Civil servants to strike
THOUSANDS of civil servants are set to strike in Suffolk over government plans to cut 100,000 jobs.Members of the Public and Commercial Services Union - which represents central government staff - have voted for industrial action.
THOUSANDS of civil servants are set to strike in Suffolk over government plans to cut 100,000 jobs in the public sector, it has been announced.
Members of the Public and Commercial Services Union (PCS), which represents civil and public servants in central government, voted for industrial action yesterday.
The move could affect thousands of people in Suffolk employed by the public sector and includes the court service, revenue and customs, driving test centres, the department for work and pensions and museums.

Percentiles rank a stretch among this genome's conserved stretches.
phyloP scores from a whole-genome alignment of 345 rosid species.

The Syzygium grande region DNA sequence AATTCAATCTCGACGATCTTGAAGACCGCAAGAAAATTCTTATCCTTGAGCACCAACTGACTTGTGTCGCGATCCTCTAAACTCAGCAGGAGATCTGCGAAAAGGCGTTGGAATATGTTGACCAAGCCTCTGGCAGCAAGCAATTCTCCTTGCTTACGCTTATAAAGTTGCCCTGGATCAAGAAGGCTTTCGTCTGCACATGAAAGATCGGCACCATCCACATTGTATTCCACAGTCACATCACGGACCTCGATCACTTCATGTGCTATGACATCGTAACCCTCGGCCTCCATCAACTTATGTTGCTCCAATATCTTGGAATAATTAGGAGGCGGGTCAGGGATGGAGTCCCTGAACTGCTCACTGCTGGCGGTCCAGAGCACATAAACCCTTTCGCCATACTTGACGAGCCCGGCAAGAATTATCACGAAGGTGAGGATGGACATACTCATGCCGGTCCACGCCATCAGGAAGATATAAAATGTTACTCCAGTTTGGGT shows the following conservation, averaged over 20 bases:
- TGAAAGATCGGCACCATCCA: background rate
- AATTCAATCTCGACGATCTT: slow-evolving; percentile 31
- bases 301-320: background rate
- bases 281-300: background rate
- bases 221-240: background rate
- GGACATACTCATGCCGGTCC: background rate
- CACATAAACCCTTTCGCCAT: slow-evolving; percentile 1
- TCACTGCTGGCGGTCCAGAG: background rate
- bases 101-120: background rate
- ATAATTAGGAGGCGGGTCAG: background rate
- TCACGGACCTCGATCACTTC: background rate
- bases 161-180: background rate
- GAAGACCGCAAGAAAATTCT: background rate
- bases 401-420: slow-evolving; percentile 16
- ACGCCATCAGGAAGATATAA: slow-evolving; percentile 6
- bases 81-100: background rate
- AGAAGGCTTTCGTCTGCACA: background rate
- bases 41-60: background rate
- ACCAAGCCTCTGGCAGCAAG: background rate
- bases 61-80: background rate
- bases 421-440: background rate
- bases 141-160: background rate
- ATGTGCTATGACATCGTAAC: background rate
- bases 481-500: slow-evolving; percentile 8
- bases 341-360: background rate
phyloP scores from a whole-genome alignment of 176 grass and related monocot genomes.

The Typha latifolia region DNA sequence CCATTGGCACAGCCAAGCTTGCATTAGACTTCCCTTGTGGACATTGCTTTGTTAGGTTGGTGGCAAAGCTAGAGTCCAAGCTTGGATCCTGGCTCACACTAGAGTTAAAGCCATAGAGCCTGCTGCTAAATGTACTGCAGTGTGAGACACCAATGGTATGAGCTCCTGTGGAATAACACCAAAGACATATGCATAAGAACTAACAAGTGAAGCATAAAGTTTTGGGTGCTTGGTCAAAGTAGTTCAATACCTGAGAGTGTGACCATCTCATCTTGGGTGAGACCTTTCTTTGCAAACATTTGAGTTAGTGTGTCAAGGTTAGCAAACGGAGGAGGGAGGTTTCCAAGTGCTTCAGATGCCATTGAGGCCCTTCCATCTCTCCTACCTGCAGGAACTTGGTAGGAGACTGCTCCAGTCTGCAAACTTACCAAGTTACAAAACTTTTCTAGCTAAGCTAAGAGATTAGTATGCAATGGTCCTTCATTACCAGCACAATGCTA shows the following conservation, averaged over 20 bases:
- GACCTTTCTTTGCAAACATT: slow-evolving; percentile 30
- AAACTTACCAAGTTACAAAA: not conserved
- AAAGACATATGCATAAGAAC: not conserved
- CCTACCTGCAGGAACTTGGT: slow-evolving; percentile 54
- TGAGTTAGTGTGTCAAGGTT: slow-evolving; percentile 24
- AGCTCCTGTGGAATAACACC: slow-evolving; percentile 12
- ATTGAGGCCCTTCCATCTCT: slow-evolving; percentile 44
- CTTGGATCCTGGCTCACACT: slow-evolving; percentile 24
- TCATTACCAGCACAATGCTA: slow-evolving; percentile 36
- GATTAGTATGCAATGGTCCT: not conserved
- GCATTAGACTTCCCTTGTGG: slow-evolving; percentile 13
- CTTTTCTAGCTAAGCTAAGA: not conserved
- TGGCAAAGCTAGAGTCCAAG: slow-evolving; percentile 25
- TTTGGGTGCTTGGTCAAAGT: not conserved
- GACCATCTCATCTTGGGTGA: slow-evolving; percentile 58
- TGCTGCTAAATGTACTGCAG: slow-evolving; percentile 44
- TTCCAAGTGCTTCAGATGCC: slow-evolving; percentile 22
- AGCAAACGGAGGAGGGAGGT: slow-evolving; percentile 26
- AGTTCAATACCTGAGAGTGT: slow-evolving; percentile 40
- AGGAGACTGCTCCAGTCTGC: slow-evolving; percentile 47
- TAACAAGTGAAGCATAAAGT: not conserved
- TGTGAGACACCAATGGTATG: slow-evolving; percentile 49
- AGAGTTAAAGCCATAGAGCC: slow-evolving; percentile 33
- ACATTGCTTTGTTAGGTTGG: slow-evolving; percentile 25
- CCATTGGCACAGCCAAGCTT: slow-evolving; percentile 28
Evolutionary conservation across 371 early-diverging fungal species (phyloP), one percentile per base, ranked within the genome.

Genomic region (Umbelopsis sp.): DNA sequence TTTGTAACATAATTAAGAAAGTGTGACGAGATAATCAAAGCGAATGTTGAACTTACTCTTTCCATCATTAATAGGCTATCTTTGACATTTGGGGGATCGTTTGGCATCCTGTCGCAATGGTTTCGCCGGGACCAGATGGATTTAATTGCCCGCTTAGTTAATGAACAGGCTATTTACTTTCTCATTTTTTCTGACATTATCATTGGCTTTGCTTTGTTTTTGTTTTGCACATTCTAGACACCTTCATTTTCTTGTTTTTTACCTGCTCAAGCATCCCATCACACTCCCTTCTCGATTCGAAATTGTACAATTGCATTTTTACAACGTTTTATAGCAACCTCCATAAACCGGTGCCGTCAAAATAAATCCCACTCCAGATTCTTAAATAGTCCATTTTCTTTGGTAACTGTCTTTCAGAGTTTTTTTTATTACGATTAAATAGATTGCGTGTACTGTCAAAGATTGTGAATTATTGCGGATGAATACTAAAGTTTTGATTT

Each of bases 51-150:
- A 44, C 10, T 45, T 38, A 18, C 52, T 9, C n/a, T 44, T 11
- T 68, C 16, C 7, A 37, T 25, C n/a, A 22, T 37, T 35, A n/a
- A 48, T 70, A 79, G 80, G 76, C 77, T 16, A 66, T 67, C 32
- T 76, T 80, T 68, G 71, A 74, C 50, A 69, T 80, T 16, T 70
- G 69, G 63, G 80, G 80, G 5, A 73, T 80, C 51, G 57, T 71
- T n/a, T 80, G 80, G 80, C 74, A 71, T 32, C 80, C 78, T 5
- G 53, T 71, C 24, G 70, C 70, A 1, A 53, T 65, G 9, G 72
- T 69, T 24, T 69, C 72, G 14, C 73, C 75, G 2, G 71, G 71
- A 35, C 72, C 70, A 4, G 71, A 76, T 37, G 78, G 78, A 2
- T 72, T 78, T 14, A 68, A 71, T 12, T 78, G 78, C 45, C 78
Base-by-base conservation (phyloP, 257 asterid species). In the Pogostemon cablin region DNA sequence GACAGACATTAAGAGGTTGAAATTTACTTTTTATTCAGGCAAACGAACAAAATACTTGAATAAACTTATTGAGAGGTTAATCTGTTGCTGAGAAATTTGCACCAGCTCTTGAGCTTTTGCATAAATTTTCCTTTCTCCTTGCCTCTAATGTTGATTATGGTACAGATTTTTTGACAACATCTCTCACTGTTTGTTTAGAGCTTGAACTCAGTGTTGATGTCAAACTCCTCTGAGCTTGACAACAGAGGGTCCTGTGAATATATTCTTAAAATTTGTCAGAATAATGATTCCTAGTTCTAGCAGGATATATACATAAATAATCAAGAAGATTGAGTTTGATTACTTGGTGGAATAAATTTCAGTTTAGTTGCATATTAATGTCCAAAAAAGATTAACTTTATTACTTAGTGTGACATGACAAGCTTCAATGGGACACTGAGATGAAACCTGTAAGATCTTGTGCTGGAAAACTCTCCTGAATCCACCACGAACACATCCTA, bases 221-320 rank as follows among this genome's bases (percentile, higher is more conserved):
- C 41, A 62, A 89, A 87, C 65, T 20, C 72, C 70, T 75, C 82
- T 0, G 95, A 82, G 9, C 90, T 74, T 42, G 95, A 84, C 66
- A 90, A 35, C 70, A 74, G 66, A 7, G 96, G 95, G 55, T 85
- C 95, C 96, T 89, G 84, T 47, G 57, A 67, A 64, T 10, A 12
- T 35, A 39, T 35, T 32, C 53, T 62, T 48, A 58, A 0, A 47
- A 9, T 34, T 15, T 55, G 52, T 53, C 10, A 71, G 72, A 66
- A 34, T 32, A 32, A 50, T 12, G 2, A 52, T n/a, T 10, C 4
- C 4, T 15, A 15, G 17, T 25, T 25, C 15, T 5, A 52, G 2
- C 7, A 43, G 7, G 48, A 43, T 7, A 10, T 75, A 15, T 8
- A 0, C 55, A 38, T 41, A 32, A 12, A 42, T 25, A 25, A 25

A one-day strike is planned for January 31 and follows the first compulsory redundancies in the Department for the Environment, Food and Rural Affairs (DEFRA) and Department for Trade and Industry (DTI).
Harvey Crane, Suffolk convenor from PCS, said: “Obviously it is regrettable but the forced redundancies were the last straw.
“We are not a very militant group - in fact we have only ever had one strike in 22 years - but this time we thought the government had gone too far.
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“Potentially there could be thousands of workers striking as we have offices around the county in Ipswich, Bury St Edmunds, Felixstowe and Lowestoft to name just a few.
“Negotiations will be ongoing until the day of the strike and we'll be working hard to try to get assurances that there will be no more compulsory redundancies.”
He said in Revenue and Customs alone 8,000 jobs had gone already and the target was to cut 25 per cent of jobs and to close up to 200 offices across the country.
This will disadvantage people with families and part time workers in particular, Mr Crane said.
He added that the job losses would ultimately affect the quality of frontline services.